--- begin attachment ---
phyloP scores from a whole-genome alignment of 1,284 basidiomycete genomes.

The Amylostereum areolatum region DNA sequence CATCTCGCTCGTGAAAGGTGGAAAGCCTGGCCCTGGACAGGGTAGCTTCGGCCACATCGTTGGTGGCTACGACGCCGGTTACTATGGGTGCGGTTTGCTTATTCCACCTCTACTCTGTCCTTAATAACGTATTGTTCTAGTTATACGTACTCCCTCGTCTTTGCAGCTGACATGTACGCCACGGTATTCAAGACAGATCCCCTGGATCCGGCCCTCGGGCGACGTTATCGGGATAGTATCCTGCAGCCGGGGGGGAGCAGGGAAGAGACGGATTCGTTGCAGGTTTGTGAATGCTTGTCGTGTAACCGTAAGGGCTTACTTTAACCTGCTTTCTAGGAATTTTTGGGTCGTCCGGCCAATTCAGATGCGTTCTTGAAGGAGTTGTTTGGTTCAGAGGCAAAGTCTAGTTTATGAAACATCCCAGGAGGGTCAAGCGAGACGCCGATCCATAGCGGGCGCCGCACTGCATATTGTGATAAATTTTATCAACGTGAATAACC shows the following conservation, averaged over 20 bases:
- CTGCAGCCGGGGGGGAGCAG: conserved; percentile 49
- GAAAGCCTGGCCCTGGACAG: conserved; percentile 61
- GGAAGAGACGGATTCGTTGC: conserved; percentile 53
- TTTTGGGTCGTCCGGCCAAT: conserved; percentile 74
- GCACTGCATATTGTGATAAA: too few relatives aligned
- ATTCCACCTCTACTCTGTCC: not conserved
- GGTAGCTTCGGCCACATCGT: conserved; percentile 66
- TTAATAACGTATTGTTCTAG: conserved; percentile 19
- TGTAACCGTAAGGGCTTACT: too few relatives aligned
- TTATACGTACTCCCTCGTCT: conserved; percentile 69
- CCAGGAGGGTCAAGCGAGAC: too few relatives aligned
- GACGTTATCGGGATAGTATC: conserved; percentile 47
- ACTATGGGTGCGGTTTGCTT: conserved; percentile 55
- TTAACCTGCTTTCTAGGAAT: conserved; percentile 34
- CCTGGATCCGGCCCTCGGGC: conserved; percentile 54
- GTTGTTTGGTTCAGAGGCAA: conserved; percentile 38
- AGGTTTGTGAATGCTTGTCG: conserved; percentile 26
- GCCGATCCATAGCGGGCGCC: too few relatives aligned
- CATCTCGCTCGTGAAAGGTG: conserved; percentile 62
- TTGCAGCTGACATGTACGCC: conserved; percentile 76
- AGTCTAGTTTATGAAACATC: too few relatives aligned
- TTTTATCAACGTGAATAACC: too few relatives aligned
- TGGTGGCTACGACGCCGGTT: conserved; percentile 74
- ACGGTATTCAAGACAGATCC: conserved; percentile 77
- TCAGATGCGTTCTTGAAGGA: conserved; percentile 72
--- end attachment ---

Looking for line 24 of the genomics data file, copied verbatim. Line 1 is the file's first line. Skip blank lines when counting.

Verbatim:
- TTTTATCAACGTGAATAACC: too few relatives aligned